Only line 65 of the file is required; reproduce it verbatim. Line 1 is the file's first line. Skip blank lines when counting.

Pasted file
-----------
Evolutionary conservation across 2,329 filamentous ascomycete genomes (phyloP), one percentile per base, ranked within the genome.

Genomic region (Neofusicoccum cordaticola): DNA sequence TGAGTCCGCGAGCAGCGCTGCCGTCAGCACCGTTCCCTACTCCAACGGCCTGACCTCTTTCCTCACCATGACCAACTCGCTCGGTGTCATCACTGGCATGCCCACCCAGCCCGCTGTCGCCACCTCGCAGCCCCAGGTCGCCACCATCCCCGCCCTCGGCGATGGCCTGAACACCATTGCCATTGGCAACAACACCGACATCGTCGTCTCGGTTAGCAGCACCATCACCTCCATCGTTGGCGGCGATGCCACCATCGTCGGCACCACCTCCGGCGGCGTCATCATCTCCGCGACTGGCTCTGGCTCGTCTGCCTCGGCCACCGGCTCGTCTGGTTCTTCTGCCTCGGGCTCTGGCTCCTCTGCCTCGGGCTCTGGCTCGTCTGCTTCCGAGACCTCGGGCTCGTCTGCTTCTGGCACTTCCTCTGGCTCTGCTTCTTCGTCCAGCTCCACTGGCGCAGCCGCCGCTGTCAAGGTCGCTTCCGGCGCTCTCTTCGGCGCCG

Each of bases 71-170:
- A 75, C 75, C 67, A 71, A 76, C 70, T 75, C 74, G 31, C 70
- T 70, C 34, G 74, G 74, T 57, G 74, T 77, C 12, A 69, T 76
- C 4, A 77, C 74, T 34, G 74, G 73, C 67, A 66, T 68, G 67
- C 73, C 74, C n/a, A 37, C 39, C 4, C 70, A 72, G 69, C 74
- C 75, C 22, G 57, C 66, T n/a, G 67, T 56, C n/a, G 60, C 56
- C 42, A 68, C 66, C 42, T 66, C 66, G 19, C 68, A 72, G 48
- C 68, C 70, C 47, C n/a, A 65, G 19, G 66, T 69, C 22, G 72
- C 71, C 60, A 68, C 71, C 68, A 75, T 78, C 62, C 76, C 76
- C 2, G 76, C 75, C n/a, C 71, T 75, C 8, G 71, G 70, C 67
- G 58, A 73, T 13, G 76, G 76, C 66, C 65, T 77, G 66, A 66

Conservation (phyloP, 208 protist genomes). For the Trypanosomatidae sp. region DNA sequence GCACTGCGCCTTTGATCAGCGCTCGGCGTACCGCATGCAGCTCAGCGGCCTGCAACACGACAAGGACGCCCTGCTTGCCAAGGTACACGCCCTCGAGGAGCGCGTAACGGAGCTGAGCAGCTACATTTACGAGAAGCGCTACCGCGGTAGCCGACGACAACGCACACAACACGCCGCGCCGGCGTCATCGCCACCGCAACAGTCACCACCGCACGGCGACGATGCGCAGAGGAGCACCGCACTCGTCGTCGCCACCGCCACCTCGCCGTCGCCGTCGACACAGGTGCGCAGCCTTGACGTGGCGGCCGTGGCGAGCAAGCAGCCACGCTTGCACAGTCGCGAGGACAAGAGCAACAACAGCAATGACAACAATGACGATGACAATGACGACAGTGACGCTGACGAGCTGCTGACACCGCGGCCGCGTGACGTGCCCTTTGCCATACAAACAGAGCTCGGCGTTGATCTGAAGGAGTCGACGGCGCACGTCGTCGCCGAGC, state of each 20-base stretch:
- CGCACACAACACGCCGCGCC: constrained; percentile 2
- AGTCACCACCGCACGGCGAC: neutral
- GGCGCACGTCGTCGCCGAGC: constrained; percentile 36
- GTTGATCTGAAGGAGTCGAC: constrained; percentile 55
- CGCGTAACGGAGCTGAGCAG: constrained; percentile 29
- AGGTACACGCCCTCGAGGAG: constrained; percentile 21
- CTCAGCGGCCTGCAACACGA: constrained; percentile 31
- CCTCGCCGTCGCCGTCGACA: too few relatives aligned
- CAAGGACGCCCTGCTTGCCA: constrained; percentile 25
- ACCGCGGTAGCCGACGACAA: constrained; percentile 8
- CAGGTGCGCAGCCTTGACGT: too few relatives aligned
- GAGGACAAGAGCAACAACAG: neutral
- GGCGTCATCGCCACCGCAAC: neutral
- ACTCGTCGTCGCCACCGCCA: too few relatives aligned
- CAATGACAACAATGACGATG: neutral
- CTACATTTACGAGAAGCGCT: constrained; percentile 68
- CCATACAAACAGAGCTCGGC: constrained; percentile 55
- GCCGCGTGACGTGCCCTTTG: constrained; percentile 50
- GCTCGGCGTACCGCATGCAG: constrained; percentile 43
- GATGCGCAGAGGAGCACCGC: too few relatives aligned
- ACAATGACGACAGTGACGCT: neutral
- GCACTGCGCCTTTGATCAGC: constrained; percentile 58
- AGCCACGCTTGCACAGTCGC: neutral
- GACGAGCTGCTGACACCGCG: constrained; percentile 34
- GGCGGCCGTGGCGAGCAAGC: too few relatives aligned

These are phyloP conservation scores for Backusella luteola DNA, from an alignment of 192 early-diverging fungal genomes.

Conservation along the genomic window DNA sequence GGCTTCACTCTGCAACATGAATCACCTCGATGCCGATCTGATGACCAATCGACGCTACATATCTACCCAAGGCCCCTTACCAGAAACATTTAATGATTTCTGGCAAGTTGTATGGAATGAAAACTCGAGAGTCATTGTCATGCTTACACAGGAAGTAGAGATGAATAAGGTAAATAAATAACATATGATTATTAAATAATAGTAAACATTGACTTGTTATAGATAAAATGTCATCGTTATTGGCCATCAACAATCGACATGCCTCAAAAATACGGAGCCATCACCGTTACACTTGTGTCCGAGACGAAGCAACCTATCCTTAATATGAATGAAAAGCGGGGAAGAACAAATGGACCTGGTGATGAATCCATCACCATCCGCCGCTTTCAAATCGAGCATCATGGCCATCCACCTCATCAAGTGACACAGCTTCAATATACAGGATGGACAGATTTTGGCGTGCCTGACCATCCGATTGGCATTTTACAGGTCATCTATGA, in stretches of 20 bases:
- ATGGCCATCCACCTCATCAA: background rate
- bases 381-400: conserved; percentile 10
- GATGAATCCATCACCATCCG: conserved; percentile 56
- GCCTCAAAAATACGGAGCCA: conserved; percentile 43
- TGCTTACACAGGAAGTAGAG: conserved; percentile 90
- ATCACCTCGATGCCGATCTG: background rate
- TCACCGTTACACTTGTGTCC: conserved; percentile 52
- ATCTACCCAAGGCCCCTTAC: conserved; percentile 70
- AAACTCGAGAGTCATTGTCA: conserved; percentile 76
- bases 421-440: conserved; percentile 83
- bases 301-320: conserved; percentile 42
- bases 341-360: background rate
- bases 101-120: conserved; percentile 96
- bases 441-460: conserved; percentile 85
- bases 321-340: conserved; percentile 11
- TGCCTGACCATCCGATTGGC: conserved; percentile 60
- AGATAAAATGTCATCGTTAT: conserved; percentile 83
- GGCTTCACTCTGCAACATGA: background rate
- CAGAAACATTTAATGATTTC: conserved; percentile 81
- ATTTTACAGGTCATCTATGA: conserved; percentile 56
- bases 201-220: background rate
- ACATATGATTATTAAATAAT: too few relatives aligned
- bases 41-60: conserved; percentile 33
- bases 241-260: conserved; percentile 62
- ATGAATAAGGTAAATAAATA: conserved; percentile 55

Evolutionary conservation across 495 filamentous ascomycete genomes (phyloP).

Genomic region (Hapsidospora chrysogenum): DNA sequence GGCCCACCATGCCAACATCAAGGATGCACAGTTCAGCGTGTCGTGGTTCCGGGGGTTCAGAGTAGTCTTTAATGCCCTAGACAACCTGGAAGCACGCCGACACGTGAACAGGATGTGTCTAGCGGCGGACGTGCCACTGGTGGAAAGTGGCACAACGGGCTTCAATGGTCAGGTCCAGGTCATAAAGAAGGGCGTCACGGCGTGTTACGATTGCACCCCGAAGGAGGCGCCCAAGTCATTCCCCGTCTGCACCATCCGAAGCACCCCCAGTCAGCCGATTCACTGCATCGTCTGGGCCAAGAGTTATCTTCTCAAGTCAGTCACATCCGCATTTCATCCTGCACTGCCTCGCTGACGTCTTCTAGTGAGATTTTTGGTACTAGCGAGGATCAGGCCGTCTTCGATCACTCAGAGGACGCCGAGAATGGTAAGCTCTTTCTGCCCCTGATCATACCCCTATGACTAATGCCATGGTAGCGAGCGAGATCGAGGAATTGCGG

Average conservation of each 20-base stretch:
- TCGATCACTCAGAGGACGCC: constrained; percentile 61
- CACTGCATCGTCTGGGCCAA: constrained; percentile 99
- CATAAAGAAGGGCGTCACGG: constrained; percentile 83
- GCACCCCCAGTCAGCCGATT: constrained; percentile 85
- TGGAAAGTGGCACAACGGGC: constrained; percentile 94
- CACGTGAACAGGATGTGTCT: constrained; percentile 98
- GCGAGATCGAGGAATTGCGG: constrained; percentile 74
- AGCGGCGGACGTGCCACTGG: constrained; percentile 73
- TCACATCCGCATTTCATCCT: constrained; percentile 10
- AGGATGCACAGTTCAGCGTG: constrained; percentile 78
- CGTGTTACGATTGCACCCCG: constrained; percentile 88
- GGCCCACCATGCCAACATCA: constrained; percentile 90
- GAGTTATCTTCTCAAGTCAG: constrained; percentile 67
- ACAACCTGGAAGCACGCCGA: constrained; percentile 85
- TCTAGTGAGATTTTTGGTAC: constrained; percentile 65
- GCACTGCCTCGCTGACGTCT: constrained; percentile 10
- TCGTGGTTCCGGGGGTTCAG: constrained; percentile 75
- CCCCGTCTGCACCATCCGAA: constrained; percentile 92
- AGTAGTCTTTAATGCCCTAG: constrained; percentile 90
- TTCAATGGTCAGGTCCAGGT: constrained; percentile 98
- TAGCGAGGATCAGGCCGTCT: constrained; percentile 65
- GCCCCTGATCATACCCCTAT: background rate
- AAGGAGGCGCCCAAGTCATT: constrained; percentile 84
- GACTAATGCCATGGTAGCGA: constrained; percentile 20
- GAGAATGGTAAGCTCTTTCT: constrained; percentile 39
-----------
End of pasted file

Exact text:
- bases 241-260: conserved; percentile 62